REFGEN and TREENAMER: automated sequence data handling for phylogenetic analysis in the genomic era.

Leonard G, Stevens JR, Richards TA - Evol. Bioinform. Online (2009)

REFGEN conversion of FASTA files for use in phylogenetic programs. A) Snapshot of CPN60 alignment. Sequences are derived from GenBank and the DOE JGI Phytophthora ramorum databases (please note although the DOE JGI sequence does not confirm to the long identification line format it is accommodated by REFGEN). All CPN60 sequences are curtailed after the first 70 amino acid positions for the purpose of this figure. Note the long database identifier lines given to each sequence. B) Screenshot of REFGEN formatting options. C) Output from REFGEN, with sequence labels now compatible with all phylogenetic programs and ready for analysis.
© Copyright Policy - open-access
Related In: Results  -  Collection

License 1 - License 2
Show All Figures
getmorefigures.php?uid=PMC2747128&req=5

f1-ebo-2009-001: REFGEN conversion of FASTA files for use in phylogenetic programs. A) Snapshot of CPN60 alignment. Sequences are derived from GenBank and the DOE JGI Phytophthora ramorum databases (please note although the DOE JGI sequence does not confirm to the long identification line format it is accommodated by REFGEN). All CPN60 sequences are curtailed after the first 70 amino acid positions for the purpose of this figure. Note the long database identifier lines given to each sequence. B) Screenshot of REFGEN formatting options. C) Output from REFGEN, with sequence labels now compatible with all phylogenetic programs and ready for analysis.
Mentions: Prior to any phylogenetic analyses, it is often necessary to conduct a series of BLAST searches to sample gene sequences from GenBank and other online databases (e.g. Department of Energy Joint Genome Initiative—http://genome.jgi-psf.org). It is then necessary to collect the returned FASTA formatted sequences in a single alignment file. As standard in the GenBank database and other data repositories, each database sequence has been given a long identification line (Fig. 1A) also known as the header or definition line. Within each sequence identification line the accession number and species name is recorded (species names are generally contained within square brackets). Our first program REFGEN (http://www.exeter.ac.uk/ceem/refgen.html) will take an uploaded FASTA sequence alignment file and convert each long sequence identification line, according to a set of renaming rules in to a REFGEN ID (Fig. 1C). The REFGEN ID is comprised of a combination of either the taxonomic name or the accession number (Fig. 1B). In some cases this may generate two or more identical REFGEN IDs, in these cases the last character of the identical REFGEN IDs will be removed and the REFGEN ID will be appended with A, B, C, etc. Where no species name exists in the long identification line, text from within the parentheses is used, and where this is not found the first two words in the locus are recorded. REFGEN will then output a FASTA sequence file with the new shortened names (REFGEN IDs) that are compatible with all phylogenetic analysis programs. The great majority of GenBank protein sequences have the standard header/definition line format; this is also the case, but to a lesser extent, for many GenBank nucleotide sequences. However, there are exceptions and we have therefore specifically designed the program so that any sequence data that does not follow this format (e.g. many JGI sequences) are accommodated by being appended untouched to the end of the results file for direct user evaluation.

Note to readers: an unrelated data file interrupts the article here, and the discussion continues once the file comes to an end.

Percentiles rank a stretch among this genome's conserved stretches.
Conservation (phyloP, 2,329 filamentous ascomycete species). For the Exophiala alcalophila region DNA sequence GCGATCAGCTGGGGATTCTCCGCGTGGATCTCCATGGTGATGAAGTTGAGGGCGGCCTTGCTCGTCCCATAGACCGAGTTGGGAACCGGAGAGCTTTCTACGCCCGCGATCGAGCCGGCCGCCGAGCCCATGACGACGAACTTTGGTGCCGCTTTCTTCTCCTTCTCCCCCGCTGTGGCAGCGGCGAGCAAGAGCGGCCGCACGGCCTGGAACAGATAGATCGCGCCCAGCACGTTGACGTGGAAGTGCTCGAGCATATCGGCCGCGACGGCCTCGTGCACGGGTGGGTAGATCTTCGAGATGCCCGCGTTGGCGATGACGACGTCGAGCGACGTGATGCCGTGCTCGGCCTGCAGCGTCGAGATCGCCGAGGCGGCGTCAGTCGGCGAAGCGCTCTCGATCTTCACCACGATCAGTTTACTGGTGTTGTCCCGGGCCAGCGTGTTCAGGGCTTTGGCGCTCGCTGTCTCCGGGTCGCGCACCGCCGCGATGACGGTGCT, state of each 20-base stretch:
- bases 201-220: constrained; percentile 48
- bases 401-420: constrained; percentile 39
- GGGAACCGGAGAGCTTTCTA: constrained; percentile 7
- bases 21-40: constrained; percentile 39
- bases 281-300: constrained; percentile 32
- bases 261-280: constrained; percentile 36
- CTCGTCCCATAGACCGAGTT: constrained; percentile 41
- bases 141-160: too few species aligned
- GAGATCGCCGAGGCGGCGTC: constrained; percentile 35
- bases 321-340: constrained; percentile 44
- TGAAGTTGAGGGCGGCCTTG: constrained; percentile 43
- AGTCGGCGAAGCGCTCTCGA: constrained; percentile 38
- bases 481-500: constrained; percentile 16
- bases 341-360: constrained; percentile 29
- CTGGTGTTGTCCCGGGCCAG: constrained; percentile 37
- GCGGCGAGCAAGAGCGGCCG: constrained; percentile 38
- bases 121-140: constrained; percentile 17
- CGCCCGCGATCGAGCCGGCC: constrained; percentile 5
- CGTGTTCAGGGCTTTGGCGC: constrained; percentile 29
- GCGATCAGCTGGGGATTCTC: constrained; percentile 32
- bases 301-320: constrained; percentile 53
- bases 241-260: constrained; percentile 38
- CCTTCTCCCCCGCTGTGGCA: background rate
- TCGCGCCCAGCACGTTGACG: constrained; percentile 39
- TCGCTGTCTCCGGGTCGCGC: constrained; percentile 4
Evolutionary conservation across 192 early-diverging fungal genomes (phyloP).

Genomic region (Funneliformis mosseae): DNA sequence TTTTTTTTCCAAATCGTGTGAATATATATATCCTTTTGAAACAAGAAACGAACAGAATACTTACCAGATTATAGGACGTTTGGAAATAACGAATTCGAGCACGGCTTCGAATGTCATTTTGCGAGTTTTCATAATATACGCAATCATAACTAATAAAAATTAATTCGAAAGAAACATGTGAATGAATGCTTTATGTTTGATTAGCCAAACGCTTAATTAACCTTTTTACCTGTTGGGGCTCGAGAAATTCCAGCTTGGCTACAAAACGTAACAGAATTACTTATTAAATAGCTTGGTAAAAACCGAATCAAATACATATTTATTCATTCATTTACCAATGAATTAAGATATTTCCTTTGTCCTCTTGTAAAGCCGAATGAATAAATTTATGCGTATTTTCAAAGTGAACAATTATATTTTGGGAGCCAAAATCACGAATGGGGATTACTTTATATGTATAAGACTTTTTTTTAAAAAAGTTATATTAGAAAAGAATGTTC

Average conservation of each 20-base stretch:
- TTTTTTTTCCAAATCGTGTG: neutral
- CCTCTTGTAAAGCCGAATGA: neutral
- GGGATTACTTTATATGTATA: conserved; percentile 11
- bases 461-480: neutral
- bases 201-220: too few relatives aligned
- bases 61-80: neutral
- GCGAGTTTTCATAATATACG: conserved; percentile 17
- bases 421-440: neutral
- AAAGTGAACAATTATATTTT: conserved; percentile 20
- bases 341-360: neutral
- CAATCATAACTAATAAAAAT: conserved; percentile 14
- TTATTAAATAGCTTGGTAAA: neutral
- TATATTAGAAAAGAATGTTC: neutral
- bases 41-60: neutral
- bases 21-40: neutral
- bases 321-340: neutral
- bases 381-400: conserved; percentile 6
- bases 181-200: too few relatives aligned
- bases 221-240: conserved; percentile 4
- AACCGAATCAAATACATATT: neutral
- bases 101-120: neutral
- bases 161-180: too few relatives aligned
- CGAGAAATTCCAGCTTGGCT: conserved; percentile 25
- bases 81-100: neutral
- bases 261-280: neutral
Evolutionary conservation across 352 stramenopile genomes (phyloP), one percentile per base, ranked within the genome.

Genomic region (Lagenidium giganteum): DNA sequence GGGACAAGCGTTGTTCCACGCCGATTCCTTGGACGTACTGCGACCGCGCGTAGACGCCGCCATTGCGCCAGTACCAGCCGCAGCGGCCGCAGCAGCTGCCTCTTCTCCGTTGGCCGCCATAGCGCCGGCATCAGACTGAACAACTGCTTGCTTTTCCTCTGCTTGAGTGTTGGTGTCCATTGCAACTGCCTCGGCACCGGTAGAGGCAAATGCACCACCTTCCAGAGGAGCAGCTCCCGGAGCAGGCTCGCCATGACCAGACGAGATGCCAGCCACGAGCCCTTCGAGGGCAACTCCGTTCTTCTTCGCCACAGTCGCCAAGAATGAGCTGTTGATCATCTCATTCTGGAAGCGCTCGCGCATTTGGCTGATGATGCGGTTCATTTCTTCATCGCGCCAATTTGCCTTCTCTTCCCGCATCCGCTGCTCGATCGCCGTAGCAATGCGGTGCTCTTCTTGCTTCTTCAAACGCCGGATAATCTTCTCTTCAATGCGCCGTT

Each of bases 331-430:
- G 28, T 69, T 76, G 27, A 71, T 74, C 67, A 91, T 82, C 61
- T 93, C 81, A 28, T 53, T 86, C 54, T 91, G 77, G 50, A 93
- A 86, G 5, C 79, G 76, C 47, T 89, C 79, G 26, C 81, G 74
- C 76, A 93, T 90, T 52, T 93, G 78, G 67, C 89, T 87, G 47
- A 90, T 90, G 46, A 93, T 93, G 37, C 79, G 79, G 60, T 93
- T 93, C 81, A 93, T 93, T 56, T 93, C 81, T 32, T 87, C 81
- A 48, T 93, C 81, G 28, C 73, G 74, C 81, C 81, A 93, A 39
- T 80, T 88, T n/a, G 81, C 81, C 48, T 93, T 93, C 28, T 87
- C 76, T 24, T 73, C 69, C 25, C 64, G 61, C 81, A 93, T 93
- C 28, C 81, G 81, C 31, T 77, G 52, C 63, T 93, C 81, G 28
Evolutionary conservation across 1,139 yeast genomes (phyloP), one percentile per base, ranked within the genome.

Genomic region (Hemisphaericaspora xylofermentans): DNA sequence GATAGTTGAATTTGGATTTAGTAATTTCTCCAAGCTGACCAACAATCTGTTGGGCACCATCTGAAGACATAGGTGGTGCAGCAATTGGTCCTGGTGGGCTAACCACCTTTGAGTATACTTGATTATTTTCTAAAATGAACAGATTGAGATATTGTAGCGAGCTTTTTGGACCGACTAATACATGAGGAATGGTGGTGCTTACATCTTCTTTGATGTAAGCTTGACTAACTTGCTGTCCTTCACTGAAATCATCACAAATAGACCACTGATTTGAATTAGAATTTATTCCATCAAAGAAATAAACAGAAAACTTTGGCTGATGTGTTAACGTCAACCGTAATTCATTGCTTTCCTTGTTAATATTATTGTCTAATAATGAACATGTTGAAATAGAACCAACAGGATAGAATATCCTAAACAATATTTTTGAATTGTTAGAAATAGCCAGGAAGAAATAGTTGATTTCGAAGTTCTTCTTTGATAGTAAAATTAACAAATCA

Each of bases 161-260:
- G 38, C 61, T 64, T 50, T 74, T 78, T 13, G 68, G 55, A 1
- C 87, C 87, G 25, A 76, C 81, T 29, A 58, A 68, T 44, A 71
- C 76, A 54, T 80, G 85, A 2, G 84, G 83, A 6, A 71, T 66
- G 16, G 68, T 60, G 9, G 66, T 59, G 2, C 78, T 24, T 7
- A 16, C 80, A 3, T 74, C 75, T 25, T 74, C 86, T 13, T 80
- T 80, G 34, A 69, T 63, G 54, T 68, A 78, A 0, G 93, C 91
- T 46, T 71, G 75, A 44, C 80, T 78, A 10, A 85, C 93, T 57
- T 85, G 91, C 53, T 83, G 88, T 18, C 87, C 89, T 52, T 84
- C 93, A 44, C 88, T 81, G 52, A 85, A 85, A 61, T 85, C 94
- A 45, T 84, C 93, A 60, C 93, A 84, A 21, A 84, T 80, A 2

Bottom Line: Unfortunately, most phylogenetic analysis programs do not tolerate the sequence naming conventions of genome databases.This facility enables the user to keep track of the branching order of the sequences/taxa during multiple tree calculations and re-optimisations.Together these programs drastically reduce the time required for managing sequence alignments and labelling phylogenetic figures.

View Article: PubMed Central - PubMed

Affiliation: Centre for Eukaryotic Evolutionary Microbiology, School of Biosciences, University of Exeter, Geoffrey Pope Building, Exeter, EX4 4QD, U.K.

ABSTRACT
The phylogenetic analysis of nucleotide sequences and increasingly that of amino acid sequences is used to address a number of biological questions. Access to extensive datasets, including numerous genome projects, means that standard phylogenetic analyses can include many hundreds of sequences. Unfortunately, most phylogenetic analysis programs do not tolerate the sequence naming conventions of genome databases. Managing large numbers of sequences and standardizing sequence labels for use in phylogenetic analysis programs can be a time consuming and laborious task. Here we report the availability of an online resource for the management of gene sequences recovered from public access genome databases such as GenBank. These web utilities include the facility for renaming every sequence in a FASTA alignment file, with each sequence label derived from a user-defined combination of the species name and/or database accession number. This facility enables the user to keep track of the branching order of the sequences/taxa during multiple tree calculations and re-optimisations. Post phylogenetic analysis, these webpages can then be used to rename every label in the subsequent tree files (with a user-defined combination of species name and/or database accession number). Together these programs drastically reduce the time required for managing sequence alignments and labelling phylogenetic figures. Additional features of our platform include the automatic removal of identical accession numbers (recorded in the report file) and generation of species and accession number lists for use in supplementary materials or figure legends.

No MeSH data available.


Related in: MedlinePlus